Is fraud contagious? Can even the most honest employees become more likely to commit misconduct if they work alongside a dishonest individual?
That was the question Will Gerkin and Stephen Dimmock set out to answer. Gerken is an assistant professor of finance at the University of Kentucky’s Gatton College of Business and Economics. His research focuses on financial advisers, financial misconduct, and governance.
He met with Tom Martin to discuss his findings.
Question: What did you and your colleague Stephen Dimmock at Nanyang Technological University in Singapore set out to learn and understand?
Answer: Steve and I have been looking at the financial advisory industry for some time. It’s an industry that’s been understudied by academics and there’s been a lot of contemporary interest in it with the recent fiduciary rules. Also, it’s just a very large and important industry. It’s a conduit through which most households invest in the financial markets. So, understanding whether we can trust financial advisors and what causes misconduct in this industry is of relevance and importance for ultimately getting people to trust and invest in the industry.
Q: And how did you go about investigating this question?
A: Our research looks at the question of whether your colleagues can encourage misbehavior. Essentially, are there peer effects in workplace misconduct?
Q: Previous studies have looked at the misconduct of firms. Yours, however, looks at the bad behavior of individuals. What are the advantages of taking that more granular approach?
A: Ultimately, people engage in actions, not firms. Firms are made up of people engaging in a whole bunch of decisions. So, understanding the decision-making of individuals allows us a richer understanding of the things that drive a corporate culture; desire to be good, to be bad; to engaging in innovative or creative endeavors; or engaging in extractive misconduct.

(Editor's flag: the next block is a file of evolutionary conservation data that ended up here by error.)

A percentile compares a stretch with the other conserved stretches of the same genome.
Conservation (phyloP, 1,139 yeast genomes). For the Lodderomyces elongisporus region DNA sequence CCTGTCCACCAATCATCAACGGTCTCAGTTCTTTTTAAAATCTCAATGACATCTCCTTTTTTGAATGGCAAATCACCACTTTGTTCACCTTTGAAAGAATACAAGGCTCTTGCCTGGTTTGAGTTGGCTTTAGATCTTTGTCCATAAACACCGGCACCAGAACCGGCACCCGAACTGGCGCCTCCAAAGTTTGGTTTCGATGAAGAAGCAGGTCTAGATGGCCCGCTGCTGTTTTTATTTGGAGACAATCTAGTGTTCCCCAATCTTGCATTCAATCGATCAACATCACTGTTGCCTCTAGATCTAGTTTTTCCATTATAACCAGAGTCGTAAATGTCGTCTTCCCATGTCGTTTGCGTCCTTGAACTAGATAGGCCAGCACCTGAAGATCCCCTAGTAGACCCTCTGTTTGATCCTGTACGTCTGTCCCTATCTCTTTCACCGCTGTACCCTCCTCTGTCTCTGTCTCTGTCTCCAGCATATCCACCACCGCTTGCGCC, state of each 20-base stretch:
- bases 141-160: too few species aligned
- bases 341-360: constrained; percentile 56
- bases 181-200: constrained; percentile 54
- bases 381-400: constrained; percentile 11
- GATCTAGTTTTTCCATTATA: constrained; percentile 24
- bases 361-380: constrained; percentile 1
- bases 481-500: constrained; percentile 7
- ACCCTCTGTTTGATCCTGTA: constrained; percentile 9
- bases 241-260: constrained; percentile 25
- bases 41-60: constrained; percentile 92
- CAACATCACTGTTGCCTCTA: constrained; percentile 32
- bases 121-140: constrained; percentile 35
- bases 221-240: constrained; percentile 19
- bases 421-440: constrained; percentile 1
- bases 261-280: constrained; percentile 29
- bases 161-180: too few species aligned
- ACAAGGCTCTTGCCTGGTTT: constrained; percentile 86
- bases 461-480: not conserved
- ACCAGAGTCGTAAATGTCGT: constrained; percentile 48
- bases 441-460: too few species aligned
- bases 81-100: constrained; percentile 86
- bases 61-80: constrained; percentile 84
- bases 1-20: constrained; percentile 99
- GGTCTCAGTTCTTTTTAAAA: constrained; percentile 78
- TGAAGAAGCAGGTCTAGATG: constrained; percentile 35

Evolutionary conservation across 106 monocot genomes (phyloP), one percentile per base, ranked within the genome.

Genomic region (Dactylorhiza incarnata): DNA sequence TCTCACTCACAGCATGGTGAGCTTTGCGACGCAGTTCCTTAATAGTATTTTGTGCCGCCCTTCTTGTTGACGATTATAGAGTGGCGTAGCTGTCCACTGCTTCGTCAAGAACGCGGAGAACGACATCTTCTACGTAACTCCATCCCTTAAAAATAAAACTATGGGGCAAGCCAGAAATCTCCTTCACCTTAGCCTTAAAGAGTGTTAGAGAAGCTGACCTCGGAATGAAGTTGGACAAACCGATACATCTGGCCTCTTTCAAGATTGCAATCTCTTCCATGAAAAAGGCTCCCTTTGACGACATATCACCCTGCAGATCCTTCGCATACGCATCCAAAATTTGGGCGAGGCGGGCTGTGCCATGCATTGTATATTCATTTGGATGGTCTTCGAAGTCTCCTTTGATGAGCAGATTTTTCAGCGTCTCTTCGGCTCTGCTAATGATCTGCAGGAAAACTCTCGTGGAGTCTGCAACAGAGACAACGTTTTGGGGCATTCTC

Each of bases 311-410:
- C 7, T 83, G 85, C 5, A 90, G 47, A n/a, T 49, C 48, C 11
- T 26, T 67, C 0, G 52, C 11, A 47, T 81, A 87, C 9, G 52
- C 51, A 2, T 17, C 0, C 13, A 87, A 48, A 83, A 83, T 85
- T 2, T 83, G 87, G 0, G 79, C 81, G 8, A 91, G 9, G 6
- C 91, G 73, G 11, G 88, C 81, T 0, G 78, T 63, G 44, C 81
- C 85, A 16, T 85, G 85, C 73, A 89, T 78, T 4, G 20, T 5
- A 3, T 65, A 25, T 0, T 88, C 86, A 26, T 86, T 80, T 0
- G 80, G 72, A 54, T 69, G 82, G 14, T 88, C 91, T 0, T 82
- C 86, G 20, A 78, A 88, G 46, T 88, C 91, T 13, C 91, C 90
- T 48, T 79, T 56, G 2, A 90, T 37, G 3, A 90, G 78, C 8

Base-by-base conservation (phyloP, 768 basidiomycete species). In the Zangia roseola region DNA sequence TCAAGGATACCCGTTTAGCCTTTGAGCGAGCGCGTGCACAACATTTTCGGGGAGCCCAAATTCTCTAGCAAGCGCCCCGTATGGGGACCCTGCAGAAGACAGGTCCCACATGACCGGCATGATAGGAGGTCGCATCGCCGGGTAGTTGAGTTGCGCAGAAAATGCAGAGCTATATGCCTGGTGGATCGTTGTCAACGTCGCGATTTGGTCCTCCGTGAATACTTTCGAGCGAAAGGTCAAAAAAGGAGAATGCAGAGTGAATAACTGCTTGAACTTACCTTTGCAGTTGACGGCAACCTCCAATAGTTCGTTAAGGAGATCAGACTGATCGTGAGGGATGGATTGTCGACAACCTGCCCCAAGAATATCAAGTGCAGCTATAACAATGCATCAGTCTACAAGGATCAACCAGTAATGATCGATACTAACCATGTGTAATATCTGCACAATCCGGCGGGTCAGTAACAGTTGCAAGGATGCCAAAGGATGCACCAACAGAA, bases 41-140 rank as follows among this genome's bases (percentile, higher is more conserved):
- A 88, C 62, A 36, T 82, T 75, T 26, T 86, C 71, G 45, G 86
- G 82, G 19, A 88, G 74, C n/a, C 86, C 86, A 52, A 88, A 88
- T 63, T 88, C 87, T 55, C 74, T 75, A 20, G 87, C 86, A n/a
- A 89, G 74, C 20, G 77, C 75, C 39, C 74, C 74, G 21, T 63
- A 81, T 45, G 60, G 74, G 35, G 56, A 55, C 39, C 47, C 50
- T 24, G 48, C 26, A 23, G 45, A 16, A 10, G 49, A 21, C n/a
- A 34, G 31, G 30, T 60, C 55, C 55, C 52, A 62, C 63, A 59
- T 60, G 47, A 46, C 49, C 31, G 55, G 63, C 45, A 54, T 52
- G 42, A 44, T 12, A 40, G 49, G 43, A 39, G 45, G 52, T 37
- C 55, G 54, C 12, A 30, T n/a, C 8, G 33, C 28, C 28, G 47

Looking at individuals gives us a lot more data points as well. So, we’re able to understand the actions of a single person in the context of the people that work around them. We can look at the actions of all these individuals and understand the differences within a single firm’s culture of why one employee chooses to engage in misconduct and another one does not.
Q: You mentioned peers. Is this similar to the peer pressure that many of us experienced in high school or college?
A: I think that’s a good way to think about it. Peer effects are often thought of as something common among young people. In our setting we’re looking at professionals; adults who have lucrative jobs. And even in this context, the behavior of their peers, their coworkers influences their behavior. It’s something that we don’t really grow out of.
Q: And for those coworkers who are falling under the influence of a bad actor, is this more or less ‘going along to get along’?
A: Yeah. One thing that we looked at is, do I just copy the behavior of my peers to fit in? Or am I learning from my peers? And we see a bit of an asymmetric effect. And by that, I mean when you put a well-behaving employee into a branch with a lot of misbehaving employees, that well-behaving employee tends to have a higher rate of misconduct going forward.
But the reverse isn’t as true. If you put an employee with a history of bad behavior with a bunch of employees that are doing the right thing, the influence is much less in that case. Essentially, what’s going on in this case, “I am updating my beliefs about what is the right actions. I see a colleague that’s engaging in some questionable activities and either they’re not being punished or they’re being rewarded for this.” And because I see this, I change my beliefs about how right these actions are and it changes and encourages me to engage in more misbehavior.
Q: How pervasive is this bad behavior in the financial advisory industry?
A: Estimates vary, but between 4 and 7 percent of financial advisers have some sort of regulatory mark on their record indicating some sort of misconduct. It’s not so pervasive that the typical financial adviser has one, but it’s not so rare that we can ignore the problem. Just a perception that there’s this chance that ‘this financial adviser might be out to exploit me’ discourages some people from engaging and participating in the stock market.
And this can have very severe effects on their financial well-being. They’re the people that aren’t participating in the stock market and they’re falling further and further behind. And because they don’t have trust in the markets, they’re not able to catch up and reap the gains that those who are actively participating in stock market are reaping.